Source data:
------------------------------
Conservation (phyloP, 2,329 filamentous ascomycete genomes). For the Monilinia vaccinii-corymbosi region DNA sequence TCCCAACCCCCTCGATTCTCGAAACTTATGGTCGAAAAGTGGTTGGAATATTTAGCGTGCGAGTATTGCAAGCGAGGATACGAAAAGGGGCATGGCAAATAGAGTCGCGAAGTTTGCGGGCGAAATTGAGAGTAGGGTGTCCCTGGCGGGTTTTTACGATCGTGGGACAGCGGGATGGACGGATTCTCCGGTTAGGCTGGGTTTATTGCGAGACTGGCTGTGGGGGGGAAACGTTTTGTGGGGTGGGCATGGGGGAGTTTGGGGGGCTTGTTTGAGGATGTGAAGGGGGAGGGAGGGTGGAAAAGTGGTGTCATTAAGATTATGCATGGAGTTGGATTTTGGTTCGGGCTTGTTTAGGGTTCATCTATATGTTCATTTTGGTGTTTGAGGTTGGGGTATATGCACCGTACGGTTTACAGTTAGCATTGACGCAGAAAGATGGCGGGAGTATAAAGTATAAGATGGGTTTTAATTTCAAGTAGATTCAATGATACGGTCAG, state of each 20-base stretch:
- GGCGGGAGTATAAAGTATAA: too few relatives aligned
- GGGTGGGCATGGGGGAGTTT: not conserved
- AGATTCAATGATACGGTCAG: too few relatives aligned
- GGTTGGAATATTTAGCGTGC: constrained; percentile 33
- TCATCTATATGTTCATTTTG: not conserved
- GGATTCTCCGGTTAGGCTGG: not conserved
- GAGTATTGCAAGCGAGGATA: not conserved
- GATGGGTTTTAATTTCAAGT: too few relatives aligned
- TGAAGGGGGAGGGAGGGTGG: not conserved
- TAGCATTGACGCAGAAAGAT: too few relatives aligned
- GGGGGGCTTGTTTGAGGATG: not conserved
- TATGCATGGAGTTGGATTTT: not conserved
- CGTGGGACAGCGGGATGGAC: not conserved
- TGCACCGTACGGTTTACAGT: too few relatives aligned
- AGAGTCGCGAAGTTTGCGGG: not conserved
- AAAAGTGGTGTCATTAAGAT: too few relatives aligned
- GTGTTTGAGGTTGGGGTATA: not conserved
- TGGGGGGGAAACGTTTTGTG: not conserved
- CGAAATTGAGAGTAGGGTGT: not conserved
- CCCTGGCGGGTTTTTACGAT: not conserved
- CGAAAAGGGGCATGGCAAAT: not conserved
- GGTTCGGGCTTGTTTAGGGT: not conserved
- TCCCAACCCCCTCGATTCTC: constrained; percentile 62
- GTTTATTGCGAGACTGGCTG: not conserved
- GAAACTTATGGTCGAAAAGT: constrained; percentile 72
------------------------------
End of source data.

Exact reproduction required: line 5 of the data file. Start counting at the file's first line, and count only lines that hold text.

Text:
- GGTTGGAATATTTAGCGTGC: constrained; percentile 33